Choosing between the emotional dog and the rational pal: A moral dilemma with a tail

Richard Topolski, J. Nicole Weaver, Zachary Martin, Jason McCoy

Research output: Contribution to journalReview article

7 Scopus citations

Abstract

Neuroscientific studies indicate moral cognition involves a cognitive struggle between two systems in the brain: the emotional "hot" system and the rational "cold" system. Past research has shown that when presented with personal dilemmas, individuals showed greater brain activity in the hot system areas. However, when further probed about their decisions, moral dumbfounding often occurs. Family selection may help explain moral judgments. Oftentimes, people consider their pets as part of their family. Based on the past research on moral decision-making, the current study presented a novel approach to exploring moral decision-making by forcing participants to choose to save the life between biological family and psychological-kin. Participants (n = 573) were given moral dilemmas and forced to decide whether to save humans or pets from imminent death. The level of relationship between the human shifted six times (foreign tourist, hometown stranger, distant cousin, best friend, grandparent, and sibling), while relationship to the pet had two levels (your pet, someone else's pet). Willingness to save a pet over a human consistently decreased as level of relationship between the participant and the human in the scenario increased. Participants were also more likely to save their own pet over a human life than someone else's pet over a human life. The results suggest that pets are often viewed as psychological-kin. Females were found to be more likely to save their pets over non-immediate family members than males (all ps < 0.05), suggesting that males and females may differ in the structure of their moral reasoning.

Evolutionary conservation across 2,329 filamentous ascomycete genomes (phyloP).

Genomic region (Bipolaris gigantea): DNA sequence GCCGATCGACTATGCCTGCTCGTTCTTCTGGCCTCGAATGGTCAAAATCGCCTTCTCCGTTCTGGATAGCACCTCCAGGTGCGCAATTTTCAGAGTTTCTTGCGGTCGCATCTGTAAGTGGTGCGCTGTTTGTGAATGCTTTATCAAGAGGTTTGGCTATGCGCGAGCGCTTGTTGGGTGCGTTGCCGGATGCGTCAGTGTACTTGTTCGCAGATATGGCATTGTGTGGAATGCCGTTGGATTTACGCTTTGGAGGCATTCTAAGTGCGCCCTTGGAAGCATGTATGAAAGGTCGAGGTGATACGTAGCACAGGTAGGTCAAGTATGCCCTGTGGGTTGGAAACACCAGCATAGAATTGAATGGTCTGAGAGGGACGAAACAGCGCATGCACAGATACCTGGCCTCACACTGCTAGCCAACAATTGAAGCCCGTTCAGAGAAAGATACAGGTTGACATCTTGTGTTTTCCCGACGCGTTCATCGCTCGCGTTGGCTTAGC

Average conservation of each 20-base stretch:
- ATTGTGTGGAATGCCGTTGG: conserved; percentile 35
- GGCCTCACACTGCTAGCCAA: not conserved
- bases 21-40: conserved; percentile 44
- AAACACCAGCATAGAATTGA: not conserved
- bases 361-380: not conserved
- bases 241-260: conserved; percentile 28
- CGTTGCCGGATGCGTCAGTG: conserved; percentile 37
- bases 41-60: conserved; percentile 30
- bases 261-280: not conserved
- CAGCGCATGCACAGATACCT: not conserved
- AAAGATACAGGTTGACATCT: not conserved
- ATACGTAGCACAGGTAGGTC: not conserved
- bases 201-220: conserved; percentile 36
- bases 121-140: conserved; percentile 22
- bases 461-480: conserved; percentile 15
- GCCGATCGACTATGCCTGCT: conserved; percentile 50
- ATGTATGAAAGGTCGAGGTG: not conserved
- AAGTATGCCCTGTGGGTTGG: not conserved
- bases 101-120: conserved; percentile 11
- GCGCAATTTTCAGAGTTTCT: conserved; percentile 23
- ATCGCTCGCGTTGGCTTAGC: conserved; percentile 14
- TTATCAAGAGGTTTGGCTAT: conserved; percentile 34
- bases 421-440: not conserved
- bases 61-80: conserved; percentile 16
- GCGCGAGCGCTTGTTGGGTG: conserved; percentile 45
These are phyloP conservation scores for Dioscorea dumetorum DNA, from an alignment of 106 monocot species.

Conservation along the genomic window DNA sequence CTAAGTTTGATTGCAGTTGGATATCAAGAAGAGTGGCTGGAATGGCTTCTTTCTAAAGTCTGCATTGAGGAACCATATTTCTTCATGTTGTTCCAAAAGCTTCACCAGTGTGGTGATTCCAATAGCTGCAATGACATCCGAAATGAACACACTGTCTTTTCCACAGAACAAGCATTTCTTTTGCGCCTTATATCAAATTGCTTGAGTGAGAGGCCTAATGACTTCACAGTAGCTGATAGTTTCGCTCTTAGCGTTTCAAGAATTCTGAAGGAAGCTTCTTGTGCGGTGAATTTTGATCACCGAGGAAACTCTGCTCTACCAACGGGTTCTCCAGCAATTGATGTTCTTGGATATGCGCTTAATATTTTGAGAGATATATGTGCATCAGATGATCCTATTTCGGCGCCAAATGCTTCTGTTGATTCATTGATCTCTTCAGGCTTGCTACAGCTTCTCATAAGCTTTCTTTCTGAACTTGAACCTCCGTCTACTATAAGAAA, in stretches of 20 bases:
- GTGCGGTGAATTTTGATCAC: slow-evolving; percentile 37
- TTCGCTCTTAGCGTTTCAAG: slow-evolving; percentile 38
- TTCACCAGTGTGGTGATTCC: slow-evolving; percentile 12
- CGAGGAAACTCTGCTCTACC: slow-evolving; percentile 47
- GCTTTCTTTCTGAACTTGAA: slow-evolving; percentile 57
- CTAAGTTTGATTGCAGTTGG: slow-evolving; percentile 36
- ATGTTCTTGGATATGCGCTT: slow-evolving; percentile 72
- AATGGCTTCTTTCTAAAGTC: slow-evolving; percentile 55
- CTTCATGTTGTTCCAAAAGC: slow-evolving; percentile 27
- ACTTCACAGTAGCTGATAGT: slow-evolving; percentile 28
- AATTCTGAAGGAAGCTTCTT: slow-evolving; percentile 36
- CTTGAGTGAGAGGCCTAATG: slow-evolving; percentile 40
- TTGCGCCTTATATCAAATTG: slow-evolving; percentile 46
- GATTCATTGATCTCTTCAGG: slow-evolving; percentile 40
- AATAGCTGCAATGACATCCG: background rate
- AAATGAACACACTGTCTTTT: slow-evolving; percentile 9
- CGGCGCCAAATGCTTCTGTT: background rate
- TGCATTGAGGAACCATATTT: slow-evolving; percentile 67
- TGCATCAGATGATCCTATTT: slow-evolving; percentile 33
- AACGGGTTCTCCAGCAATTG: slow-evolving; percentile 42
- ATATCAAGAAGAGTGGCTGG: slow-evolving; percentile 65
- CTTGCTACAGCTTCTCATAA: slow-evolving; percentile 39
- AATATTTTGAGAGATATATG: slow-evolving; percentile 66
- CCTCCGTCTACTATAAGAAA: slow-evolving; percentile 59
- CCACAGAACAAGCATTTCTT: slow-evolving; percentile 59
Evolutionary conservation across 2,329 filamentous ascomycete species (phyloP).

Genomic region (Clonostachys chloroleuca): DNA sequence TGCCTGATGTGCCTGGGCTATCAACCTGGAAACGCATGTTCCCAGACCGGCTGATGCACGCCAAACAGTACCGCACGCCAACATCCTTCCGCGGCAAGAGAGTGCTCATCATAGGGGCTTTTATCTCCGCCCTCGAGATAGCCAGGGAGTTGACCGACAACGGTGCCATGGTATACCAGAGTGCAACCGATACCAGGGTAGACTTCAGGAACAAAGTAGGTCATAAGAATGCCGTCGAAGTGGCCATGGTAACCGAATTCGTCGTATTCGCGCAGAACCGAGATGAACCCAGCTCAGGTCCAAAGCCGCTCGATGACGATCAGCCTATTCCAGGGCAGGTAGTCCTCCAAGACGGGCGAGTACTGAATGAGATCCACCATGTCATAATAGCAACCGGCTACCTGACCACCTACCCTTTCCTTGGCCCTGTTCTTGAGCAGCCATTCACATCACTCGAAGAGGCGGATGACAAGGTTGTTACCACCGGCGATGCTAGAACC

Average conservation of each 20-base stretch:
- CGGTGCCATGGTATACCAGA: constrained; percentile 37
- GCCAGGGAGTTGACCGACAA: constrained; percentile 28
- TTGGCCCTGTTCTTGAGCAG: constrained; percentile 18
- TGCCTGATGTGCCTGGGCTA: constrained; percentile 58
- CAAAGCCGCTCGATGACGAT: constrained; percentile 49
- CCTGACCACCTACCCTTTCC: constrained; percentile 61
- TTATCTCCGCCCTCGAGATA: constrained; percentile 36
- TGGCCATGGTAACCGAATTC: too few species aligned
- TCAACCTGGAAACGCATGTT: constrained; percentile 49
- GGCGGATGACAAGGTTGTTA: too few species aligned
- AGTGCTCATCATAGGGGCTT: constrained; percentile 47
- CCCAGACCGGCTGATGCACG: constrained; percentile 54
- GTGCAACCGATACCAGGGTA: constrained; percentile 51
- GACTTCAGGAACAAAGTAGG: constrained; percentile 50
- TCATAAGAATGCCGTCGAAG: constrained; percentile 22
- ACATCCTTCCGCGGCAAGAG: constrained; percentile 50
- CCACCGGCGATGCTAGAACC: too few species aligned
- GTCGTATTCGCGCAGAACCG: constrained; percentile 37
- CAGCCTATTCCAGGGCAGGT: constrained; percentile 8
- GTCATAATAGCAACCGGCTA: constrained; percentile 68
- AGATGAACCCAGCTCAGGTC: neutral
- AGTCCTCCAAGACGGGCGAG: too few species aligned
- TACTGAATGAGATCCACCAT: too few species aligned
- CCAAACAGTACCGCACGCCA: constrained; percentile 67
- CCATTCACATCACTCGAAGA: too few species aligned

Original languageEnglish (US)
Pages (from-to)253-263
Number of pages11
JournalAnthrozoos
Volume26
Issue number2
DOIs
StatePublished - Jun 1 2013

Keywords

  • Evolutionary psychology
  • Gender differences
  • Kin selection
  • Moral reasoning

ASJC Scopus subject areas

  • Education
  • Anthropology
  • Animal Science and Zoology
  • veterinary (miscalleneous)
  • Sociology and Political Science

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